Energy and Environment is big issue for now days. Pollution increase mainly due increase in industrial growth as well Energy will also require to run the industries. Basically for air pollution and water pollution Environmentalist are more serious to optimize and utilized them. More number of industry which generate the waste water more than there requirement. The waste water generation is due to processing, equipment cleaning, floor cleaning etc [1]. In that categories vegetable oil also have ranking to generate the huge amount of waste water. So many industry method are available in the literature but either they will generate the energy or minimised or have big project or equipment as well as non-economical. The demand for vegetable oils has increased rapidly in the past decade, catapulted by a combination of factors, including: i) increasing demand sparked off by higher consumption for edible oils, particularly in emerging countries such China and India caused by, among other things, population growth, improving living standards and changing diets; ii) the development of the biofuels industry (and more specifically biodiesel) around the world, particularly in the EU, USA, Brazil, Argentina, China and India, iii) price increases which have been due to varying factors e.g. increase in oil prices, low stock worldwide, droughts, and speculation, iv) changing weather patterns which can have major geographical impacts and can be, potentially, quite large [2, 3, 4, 5]. There are two major markets for vegetable oils: i) food which represents over 80%, and ii) industrial uses including biodiesel. The main driver for expansion is still the growing demand for edible oils for the food market, although an important part of this demand comes from the biodiesel sector. In recent years important new actors and trends in supply and demand have began to emerge e.g. i) China is rapidly emerging as the world leading importer of vegetable oils, ii) Indonesia, Malaysia and Argentina dominate the exports market, representing approximately 75%, iii) Brazil is also becoming one the world’s largest exporters of soybeans 1, next to the USA, iv) Argentina, whose share of this market is growing rapidly, is rapidly becoming one of the world’s top producer and exporter of soybean (meat and oil) [5-9][5].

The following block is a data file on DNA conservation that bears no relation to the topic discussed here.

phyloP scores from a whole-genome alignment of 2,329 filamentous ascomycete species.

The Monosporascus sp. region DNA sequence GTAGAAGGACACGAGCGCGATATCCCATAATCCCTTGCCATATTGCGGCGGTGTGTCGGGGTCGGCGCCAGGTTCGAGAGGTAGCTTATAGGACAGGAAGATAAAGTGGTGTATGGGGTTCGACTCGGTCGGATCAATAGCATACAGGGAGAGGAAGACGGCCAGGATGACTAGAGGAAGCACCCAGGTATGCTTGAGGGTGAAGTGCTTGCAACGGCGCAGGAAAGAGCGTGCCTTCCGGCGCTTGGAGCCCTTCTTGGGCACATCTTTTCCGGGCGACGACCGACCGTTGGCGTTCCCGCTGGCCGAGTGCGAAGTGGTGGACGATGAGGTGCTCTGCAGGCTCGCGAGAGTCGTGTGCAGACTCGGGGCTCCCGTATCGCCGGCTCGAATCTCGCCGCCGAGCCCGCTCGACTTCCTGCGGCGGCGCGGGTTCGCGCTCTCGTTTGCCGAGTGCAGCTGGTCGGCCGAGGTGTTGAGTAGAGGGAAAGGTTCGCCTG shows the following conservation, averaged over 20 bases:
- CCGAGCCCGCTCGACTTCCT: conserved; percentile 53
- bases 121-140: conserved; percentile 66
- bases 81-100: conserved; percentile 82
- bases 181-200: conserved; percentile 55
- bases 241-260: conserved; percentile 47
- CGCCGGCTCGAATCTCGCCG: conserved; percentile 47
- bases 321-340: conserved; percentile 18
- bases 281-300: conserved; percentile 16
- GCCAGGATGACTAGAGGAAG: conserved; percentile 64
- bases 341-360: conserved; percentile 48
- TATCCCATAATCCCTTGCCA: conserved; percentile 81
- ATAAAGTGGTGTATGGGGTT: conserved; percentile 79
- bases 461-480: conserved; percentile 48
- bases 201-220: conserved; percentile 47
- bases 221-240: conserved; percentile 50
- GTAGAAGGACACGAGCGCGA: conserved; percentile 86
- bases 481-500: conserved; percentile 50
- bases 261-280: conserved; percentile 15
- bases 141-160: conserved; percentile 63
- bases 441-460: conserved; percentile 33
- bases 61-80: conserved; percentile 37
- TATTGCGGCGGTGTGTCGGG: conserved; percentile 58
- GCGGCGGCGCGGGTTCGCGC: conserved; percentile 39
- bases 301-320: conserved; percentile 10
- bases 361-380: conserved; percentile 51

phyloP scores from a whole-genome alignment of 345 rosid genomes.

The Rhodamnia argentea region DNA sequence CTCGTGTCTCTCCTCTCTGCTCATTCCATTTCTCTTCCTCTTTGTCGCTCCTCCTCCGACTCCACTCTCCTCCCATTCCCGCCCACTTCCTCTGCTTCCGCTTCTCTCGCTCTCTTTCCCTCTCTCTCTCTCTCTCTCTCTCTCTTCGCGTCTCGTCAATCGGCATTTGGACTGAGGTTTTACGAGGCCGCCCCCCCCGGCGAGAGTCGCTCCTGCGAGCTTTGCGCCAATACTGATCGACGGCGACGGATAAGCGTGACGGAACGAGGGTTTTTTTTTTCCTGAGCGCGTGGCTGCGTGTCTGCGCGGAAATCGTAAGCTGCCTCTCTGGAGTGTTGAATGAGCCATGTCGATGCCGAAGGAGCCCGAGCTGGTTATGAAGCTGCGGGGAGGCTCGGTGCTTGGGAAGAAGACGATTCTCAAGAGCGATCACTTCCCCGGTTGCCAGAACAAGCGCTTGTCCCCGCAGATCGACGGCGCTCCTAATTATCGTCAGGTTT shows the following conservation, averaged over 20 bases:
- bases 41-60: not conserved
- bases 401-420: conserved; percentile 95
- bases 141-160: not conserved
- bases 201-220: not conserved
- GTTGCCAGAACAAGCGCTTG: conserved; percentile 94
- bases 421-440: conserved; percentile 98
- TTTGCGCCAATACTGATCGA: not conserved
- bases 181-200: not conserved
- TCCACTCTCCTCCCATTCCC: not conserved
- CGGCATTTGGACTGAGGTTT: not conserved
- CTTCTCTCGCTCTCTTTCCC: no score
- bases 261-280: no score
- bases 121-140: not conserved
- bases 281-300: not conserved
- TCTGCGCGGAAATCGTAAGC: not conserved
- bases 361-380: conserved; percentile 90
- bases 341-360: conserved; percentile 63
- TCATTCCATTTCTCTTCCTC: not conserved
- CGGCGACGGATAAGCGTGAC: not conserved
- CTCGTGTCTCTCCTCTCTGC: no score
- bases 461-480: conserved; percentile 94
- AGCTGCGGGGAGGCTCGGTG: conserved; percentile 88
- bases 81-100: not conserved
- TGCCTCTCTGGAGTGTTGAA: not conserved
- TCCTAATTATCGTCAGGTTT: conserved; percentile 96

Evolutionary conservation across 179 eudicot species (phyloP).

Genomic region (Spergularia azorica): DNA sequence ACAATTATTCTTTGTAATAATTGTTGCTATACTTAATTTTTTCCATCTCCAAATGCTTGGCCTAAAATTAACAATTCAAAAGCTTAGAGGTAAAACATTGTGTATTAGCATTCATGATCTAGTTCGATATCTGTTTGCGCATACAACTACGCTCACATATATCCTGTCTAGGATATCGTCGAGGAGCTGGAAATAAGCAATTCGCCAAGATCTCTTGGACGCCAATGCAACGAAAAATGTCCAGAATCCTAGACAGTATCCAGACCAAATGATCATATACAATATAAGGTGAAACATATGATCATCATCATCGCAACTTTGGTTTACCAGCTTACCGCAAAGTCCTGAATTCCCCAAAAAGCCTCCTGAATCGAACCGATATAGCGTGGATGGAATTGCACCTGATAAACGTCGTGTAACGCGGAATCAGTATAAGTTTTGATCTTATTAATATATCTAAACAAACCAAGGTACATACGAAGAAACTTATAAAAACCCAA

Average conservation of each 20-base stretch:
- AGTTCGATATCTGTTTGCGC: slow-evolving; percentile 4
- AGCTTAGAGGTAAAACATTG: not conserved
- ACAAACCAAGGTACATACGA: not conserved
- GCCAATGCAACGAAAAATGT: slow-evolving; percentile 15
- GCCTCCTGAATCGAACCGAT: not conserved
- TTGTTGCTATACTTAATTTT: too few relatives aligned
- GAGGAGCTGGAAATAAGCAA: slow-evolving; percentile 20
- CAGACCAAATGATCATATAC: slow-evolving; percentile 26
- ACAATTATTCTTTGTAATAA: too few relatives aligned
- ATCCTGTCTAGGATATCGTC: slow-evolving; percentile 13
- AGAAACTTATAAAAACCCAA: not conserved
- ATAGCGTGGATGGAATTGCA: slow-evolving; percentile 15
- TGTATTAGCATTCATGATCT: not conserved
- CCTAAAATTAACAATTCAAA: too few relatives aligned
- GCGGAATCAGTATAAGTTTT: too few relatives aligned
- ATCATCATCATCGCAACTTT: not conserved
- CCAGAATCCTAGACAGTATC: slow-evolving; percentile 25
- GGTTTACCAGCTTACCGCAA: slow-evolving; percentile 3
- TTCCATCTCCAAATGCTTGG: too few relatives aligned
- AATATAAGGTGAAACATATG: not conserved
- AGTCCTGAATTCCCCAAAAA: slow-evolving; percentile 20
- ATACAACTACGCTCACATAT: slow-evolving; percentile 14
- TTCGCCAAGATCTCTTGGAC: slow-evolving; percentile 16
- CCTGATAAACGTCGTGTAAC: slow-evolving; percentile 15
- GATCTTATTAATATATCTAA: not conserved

Biofuels have largely been blamed for most of the increases in food prices. The reasons, however, are many and complex, with the major impact coming from the increases in oil costs and speculation on agricultural commodities. It has been shown that the cost of the raw material plays a comparatively small role in the retail of food in developed countries since price increases are largely determined by commercial and other issues rather than by raw material [10]. The vegetables oil market is bound for major changes, and will face substantial challenges and opportunities. Improving living standards in emerging economies, population growth together with changing diets and the expansion of biodiesel, are new trends that will have a major impact in the future development of this sector. This market has very different features e.g. the Chinese market is characterised primarily by large imports, where in India it has been a rapid increase in production and demand of the domestic market [11]. Indonesia and Malaysia, the traditional palm oil producers and exporters, have major expansion plans as they face increasing competition from other countries, such as Thailand and possibly from Colombia. Traditional producers of soybean like the USA and Canada, face even greater competition from countries such as Argentina and Brazil. Crude vegetable oil from all of vegetable oil mill in Ethiopia has been losed into wastewater treatment pond about 1-2% from the milling process. This vegetable oil or waste vegetable oil was floated on the surface of wastewater in wastewater treatment pond and covered on the surface of wastewater which obstructe the direct contact with sunlight [12]. Due to which the treatment process was was very slow down. The waste vegetable oil is waste that must be treated before discharge from the mill plant. So, changing it to be raw material for making biodiesel fuels will be a green technology for a treatment of pond oil. In addition, it can diminish the environmental problems, too. Response surface methodology is a useful statistical technique which has been applied in research into complex variable process. It employs multiple regression and correlation analyses as tools to assess the effect of three independent factors on the dependent variables. Response surface methodology has been successfully applied in the study and optimization of biodiesel production in fat and oil feed stock [13, 14, 15]. So an attempted has been made for the utlized the wastewater oil convert into biodiseal. The esterification and transesterification steps was studied to optimize condition by response surface methodology. The free fatty acid in waste vegetable oil was reduced to less than 2%wt in the esterification step and the fatty acid methyl ester was produced in the transesterification step. After that fatty acid methyl ester was analyzed for properties of biodiesel quality by ASTM and EN standard methods.